If you loved the inspiring rescue drama of “The Martian” — and who did not? — you’ll surely enjoy “The 33.” The two films would make a great double feature. They are thematically identical but different enough to feel fresh side by side.
Who knew disasters could be so enjoyable? Way to go, triumph of the human spirit!
Based on a real incident in 2010, when a deep Chilean shaft collapsed, trapping 33 miners far underground, “The 33” capably dramatizes the catastrophe at the San Jose Mine. In an era when women are rarely asked to direct sizable thrillers, Patricia Riggen lifts the genre to rousing heights. Her film tells its months-long story with a shrewd blend of facts, dramatic tension and entertainment. Stunningly shot in Chile’s vast Atacama Desert by cinematographer Checco Varese, it offers mystical aerial views of the otherworldly landscape balanced against close attention to the impressive cast.
Among the main players are Lou Diamond Phillips as the anxious safety supervisor whose warnings are ignored by the gold and copper mine’s owner, who values precious metals more than protecting workers. Antonio Banderas plays the upbeat de facto leader of the imprisoned group, Juliette Binoche is the mercurial sister of one of the trapped men, and Gabriel Byrne appears as an excavating expert who can discuss the complexities of drill bits and rock formations in vivid terms.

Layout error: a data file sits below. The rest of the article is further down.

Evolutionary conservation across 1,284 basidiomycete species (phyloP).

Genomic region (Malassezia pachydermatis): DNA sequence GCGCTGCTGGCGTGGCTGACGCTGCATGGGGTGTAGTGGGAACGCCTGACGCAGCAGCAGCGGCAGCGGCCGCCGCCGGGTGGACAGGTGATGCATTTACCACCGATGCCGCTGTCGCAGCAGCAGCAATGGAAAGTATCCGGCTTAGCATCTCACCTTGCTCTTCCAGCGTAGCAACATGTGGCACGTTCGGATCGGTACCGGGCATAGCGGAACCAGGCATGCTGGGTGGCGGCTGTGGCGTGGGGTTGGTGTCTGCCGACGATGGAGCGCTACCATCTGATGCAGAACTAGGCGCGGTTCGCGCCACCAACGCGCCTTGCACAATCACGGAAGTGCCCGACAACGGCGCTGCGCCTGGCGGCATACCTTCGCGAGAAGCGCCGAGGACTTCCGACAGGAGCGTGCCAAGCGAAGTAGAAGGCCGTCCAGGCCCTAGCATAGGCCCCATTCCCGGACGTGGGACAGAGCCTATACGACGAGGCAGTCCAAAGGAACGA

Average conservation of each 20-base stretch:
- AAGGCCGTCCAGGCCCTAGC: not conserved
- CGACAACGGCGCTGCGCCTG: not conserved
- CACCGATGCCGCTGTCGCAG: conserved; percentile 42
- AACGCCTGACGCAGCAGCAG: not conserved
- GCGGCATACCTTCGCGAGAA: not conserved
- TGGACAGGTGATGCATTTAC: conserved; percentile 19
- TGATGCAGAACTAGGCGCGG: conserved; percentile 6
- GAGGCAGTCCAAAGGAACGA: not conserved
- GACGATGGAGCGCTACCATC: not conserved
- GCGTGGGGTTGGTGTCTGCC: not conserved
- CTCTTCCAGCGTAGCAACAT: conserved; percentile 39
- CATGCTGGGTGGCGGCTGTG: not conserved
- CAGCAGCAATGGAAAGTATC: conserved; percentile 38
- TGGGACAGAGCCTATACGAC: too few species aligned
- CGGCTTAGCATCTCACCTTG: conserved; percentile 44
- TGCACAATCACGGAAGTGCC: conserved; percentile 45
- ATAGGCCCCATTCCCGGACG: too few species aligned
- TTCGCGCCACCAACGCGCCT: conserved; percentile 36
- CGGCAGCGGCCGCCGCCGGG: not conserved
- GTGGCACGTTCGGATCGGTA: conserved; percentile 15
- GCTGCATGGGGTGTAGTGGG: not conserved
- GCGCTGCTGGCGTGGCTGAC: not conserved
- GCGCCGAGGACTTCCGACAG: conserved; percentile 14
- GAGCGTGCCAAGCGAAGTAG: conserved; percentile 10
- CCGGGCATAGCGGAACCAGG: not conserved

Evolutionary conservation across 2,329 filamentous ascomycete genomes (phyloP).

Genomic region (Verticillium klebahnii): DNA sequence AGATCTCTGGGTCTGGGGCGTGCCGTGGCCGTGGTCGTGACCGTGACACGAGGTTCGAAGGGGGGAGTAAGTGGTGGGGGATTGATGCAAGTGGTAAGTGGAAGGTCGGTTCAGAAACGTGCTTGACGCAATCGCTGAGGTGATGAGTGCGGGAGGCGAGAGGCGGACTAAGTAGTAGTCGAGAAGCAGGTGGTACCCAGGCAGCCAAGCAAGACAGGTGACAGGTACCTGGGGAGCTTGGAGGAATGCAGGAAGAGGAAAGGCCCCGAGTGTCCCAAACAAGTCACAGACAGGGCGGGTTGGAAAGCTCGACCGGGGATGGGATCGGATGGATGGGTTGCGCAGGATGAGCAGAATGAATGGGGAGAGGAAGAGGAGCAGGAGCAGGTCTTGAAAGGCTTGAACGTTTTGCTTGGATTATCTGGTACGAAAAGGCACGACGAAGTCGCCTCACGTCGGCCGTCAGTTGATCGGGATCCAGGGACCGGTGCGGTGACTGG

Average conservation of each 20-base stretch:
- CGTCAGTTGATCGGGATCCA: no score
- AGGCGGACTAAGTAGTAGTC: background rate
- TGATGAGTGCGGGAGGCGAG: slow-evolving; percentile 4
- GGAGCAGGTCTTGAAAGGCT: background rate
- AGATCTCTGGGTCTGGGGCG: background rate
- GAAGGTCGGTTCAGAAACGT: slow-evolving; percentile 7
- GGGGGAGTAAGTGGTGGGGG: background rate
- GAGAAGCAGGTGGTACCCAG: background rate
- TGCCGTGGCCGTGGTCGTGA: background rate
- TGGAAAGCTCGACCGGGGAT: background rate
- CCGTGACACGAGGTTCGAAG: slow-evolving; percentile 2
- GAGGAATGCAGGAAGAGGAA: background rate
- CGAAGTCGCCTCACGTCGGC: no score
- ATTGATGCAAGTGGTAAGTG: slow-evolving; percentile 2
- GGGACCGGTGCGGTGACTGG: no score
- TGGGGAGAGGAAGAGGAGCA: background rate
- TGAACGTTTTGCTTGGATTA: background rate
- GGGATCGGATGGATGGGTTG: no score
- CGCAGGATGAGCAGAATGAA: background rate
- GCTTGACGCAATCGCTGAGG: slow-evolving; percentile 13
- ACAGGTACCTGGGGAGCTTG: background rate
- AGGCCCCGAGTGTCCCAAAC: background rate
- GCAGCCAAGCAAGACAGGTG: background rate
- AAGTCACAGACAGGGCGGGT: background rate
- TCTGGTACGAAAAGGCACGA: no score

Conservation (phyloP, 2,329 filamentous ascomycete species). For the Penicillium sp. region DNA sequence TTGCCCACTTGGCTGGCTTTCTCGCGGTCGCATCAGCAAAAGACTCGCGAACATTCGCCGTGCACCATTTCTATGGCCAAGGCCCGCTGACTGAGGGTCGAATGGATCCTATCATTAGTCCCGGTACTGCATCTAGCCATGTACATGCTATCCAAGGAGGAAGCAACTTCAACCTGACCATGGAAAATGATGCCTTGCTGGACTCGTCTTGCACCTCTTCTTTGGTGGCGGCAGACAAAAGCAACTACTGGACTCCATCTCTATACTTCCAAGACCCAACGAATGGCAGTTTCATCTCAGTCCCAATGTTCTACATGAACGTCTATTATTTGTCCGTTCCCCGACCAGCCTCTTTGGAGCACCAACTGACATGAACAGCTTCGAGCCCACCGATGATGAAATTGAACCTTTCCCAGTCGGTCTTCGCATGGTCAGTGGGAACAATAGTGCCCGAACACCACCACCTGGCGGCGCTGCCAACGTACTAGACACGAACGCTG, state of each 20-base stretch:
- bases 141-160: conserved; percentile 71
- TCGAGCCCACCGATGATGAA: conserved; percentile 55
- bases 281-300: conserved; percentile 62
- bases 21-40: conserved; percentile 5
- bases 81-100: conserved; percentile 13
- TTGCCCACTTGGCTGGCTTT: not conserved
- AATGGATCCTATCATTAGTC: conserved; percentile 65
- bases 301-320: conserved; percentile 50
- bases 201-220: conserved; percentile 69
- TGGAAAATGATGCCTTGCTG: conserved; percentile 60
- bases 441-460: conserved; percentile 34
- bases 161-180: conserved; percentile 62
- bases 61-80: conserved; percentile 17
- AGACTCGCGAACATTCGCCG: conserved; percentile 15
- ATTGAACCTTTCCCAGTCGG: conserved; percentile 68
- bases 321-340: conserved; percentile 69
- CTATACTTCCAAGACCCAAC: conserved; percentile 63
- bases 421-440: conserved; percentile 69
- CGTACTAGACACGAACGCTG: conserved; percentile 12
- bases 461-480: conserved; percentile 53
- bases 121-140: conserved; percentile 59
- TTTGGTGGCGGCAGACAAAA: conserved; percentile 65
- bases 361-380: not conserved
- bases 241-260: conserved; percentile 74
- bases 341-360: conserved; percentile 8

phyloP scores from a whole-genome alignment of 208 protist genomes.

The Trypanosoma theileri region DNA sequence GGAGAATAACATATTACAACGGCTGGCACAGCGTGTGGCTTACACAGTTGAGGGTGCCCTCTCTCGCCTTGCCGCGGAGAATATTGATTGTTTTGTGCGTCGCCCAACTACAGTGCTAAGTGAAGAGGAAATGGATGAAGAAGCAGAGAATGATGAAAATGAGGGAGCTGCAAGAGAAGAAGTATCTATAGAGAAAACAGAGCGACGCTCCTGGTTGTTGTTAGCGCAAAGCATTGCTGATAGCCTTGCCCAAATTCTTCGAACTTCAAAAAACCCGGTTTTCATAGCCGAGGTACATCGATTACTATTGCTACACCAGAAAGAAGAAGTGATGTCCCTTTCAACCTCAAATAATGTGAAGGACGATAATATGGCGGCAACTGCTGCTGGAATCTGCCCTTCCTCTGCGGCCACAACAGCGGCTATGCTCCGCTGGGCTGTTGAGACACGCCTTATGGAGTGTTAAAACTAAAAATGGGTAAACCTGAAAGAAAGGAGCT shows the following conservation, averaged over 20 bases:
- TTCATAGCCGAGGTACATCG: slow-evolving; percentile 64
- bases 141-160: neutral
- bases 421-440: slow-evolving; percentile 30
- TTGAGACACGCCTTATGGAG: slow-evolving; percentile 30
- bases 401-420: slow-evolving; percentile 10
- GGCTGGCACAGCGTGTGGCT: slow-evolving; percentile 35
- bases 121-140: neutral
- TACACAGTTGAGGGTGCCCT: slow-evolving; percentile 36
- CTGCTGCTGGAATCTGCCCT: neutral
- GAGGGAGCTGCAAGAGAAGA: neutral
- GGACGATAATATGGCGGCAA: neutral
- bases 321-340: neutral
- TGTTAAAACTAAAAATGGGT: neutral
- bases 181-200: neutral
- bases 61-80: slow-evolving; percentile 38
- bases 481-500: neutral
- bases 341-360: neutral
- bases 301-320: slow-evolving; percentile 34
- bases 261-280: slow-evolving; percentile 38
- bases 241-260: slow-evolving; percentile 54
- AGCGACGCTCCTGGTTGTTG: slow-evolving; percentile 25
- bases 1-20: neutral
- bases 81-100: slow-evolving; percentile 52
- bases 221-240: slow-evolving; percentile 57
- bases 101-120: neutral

Riggen gives all her players ample time in the limelight, whether they are veteran stars or walk-on performers. “The 33” focuses on the men trapped beneath 2,000 feet of rock, their distraught and protesting families, the politicians trying to avert a further tragedy (thereby saving their own careers), and even the worldwide attention the emergency received. The focus takes some wild turns, such as the hair-pulling rivalry between the wife and mistress of one worker over whom he will love more when he’s released. It might feel like exaggeration, but it is stranger-than-fiction reality well worth including.
Those complications might lead some filmmakers into a narrative maze, but Riggen never loses the story’s center or the viewer’s concentration. While the trapped workers face silicosis lung disease, malnutrition from the minimal rations stored in the mine and mental breakdowns, they’re also amiable and warm companions able to laugh at the absurdity of their confinement.
The film is poised as well, providing a delightfully funny dream sequence in which the starving crew members imagine themselves in a high-spirited last supper, and sprinkling water from the deep drilling rigs that resemble christening baptisms.
It’s common for films to save a surprise for the end credits, but rare for them to provide surprises as touching as the realistic epilogue shown here. It reminds us how faithfully many of the film’s characters have been presented.
“The 33” is in small ways an imperfect film, with female players resembling fashion models, 10 minutes’ worth of emotional embracing scenes and a never-give-up tone that could use a bit more docudrama tension and conflict. But there are no serious complaints when the icing on the cake is as sweet as this.